Adrenal and Pituitary Disorders
Endocrinologists can detect, evaluate and treat conditions related to the adrenal glands or pituitary glands. This requires unique training and experience, in part because symptoms of such conditions can be so diverse and disseminated that they often resemble those attributed to stress, diet, aging and other factors. While not considered common, these endocrine conditions are nevertheless underdiagnosed, and they have profound effects on an individual who suffers from them:
Adrenal glands produce hormones the help the body control sugar, burn protein and fat and react to stressors. These hormones have a very long list of vital effects, including on the immune system, on insulin function and on dietary metabolism.
Addison's Disease or adrenal insufficiency. When the adrenals don't produce an adequate amount of the hormone cortisol (and in some cases aldosterone), the result can be weight loss, muscle weakness or cramps, fatigue, low blood pressure, nausea and other effects. Kidneys of patients with this condition may not be able to regulate salt and water balance. Blood tests, including for cortisol levels, help to reveal the disease. This chronic condition can be safely treated with daily dosing of replacement hormones--a therapy that must be carefully managed by the endocrinologist.
Cushing's syndrome. Elevated production by the adrenals of cortisol over an extended period of time can cause obesity and other physical changes, as well as well changes in strength, energy and metabolism. Pituitary tumors often cause the condition.
Aldosteronism. Overproduction by the adrenals of aldosterone results in water build-up and increase in blood pressure. Medications to block the effects of aldosterone, and lifestyle changes, can effectively treat this condition.
A tiny gland situated below the brain in the skull base, the pituitary produces a list of important hormones that help to control and set off a cascade of additional, essential endocrine effects in the body. Pituitary hormones are thus very important to endocrine function and health. They include: growth hormone; luteinizing hormone and follicle stimulating hormone, prolactin, thyroid stimulating hormone, adrenocorticotropic hormone, anti-diuretic hormone and oxytocin.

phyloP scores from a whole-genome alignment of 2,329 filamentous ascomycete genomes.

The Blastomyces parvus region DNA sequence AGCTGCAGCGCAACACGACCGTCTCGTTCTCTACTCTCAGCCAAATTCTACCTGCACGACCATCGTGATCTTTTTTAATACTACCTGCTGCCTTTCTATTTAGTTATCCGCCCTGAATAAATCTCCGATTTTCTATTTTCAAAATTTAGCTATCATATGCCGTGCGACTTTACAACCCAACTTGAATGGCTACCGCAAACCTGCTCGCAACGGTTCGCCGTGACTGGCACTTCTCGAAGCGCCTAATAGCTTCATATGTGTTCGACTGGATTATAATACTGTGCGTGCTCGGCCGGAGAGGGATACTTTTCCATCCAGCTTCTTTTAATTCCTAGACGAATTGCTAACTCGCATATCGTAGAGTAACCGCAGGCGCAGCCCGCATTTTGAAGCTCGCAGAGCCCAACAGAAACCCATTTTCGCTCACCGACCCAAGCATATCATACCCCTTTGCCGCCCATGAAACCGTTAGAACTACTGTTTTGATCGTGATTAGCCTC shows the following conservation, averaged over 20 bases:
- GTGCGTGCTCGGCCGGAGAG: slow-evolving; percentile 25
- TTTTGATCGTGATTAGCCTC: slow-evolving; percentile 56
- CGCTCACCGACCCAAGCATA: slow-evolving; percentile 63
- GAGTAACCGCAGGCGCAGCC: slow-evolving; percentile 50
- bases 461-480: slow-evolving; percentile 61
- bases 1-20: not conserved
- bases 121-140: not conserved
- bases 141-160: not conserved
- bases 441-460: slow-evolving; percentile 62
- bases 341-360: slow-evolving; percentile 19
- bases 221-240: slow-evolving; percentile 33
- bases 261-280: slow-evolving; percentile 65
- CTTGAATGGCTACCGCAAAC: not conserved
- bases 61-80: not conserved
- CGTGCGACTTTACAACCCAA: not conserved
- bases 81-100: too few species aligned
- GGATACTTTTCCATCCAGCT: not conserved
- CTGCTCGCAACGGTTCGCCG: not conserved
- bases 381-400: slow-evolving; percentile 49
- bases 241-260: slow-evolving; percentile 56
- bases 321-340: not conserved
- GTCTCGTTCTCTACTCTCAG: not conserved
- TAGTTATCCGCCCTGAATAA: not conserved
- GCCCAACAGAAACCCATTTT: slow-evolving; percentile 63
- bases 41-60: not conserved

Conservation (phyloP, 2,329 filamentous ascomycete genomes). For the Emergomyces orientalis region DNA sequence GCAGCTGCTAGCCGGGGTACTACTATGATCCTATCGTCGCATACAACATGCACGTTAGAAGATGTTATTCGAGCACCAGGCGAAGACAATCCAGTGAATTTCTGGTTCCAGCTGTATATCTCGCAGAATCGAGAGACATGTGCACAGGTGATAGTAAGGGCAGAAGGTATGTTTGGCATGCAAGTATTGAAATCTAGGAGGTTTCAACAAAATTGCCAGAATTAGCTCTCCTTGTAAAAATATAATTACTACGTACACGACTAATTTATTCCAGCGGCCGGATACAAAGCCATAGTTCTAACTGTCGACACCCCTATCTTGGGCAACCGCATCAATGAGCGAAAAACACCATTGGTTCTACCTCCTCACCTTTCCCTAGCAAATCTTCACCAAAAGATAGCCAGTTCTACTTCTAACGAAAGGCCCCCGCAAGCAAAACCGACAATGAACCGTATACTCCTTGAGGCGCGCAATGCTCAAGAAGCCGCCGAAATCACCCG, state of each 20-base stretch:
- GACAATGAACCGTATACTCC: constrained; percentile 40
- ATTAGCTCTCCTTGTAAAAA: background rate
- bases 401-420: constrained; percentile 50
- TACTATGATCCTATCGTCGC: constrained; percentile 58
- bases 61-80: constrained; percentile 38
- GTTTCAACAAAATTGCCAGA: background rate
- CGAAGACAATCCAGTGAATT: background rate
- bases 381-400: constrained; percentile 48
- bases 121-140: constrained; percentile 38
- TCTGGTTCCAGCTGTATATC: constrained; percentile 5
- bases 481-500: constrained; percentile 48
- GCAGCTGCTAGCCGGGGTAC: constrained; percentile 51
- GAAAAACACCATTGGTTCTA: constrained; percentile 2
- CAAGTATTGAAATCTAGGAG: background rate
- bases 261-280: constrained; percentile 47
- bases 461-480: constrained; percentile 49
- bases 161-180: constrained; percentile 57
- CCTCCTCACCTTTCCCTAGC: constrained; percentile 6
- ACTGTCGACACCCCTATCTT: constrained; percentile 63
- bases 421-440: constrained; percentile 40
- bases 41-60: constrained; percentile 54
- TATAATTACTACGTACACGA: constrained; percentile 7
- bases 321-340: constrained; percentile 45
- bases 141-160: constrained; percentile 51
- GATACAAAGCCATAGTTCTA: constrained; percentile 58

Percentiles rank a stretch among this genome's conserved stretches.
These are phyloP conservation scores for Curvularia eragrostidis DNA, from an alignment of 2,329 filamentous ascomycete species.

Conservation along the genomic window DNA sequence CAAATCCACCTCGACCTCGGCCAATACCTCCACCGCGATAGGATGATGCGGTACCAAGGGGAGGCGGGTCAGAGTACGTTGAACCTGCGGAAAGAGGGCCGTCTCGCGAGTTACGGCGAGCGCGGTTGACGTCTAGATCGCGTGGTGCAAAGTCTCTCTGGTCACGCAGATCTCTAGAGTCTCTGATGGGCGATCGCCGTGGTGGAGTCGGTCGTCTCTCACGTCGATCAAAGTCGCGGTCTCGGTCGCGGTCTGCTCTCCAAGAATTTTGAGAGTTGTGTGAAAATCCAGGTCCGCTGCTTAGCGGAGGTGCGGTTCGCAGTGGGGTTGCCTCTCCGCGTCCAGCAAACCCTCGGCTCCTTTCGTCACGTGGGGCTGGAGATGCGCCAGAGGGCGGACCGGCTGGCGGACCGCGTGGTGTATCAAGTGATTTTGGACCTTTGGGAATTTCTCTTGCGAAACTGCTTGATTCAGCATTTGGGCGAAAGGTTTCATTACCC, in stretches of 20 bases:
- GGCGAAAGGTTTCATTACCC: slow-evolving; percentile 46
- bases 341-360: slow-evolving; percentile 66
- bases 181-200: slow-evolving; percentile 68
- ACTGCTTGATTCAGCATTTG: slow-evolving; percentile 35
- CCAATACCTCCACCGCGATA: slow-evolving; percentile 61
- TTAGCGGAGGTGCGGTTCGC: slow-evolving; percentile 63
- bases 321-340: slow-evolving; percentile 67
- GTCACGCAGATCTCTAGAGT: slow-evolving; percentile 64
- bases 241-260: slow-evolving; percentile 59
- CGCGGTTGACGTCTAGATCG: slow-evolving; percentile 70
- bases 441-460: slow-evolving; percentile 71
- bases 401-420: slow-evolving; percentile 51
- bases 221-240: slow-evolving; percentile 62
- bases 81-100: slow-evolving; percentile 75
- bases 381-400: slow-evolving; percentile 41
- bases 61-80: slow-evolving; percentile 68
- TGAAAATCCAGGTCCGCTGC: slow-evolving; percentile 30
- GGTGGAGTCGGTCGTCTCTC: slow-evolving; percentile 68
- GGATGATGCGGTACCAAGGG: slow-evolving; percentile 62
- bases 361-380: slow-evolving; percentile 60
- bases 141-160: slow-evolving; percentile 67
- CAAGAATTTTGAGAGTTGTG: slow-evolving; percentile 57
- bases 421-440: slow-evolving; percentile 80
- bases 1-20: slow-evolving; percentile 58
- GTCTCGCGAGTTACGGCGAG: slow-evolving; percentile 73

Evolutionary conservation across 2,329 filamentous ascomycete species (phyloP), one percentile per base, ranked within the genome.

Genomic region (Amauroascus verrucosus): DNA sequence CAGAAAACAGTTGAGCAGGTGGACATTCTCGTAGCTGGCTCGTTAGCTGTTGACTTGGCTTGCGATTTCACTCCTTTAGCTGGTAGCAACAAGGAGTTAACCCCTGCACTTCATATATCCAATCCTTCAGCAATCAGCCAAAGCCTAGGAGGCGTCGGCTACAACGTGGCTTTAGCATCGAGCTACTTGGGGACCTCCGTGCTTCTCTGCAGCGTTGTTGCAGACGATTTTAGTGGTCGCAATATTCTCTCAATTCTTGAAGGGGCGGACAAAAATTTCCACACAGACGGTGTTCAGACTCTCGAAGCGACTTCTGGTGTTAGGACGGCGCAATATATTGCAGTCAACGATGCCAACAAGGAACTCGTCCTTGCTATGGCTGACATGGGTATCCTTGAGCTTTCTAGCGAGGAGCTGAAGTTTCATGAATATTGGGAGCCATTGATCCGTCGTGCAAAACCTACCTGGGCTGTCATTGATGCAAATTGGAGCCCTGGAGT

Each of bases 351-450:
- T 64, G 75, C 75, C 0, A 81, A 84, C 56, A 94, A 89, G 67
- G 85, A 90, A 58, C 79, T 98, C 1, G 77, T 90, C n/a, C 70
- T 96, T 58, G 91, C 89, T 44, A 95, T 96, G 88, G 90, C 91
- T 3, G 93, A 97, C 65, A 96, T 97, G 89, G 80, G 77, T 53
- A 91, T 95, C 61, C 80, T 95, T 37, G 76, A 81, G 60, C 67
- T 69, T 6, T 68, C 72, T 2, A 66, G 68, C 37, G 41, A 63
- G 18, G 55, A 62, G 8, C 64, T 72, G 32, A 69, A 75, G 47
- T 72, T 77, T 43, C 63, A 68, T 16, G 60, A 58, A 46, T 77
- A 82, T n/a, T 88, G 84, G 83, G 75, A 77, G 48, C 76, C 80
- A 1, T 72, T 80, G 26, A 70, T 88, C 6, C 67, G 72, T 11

Pituitary tumors. These abnormalities are not cancers but are overgrowths. They can cause a number of conditions related to excess secretion of pituitary hormones, which in turn is responsible for most cases of overproduction of other hormones in the body. But comparison, non-endocrine tumors (nonsecretory pituitary gland tumors) proximal to the pituitary can be problematic because they may compress and decrease the function of the gland. Pituitary tumors can cause other effects due to pressure against other areas of the brain, as well. These conditions need highly knowledgeable and subspecialized care, often involving neurosurgery.
Pituitary failure (or hypopituitarism). Underproduction of pituitary hormones can also result in a broad array of anatomical, physiologic and metabolic symptoms. Treatment is with supplementation of synthetic or recombinant hormones, according to the specific hormones that are deficient, in order to correct these hormone levels.
Some adrenal and pituitary abnormalities, including Cushing's and growth hormone deficiency, are of extra concern because they can predispose patients to atherosclerosis (hardening and narrowing of the arteries).
Endocrinologists use blood testing, medical history and symptoms to confirm these problems. They can provide or coordinate the necessary care to treat these conditions.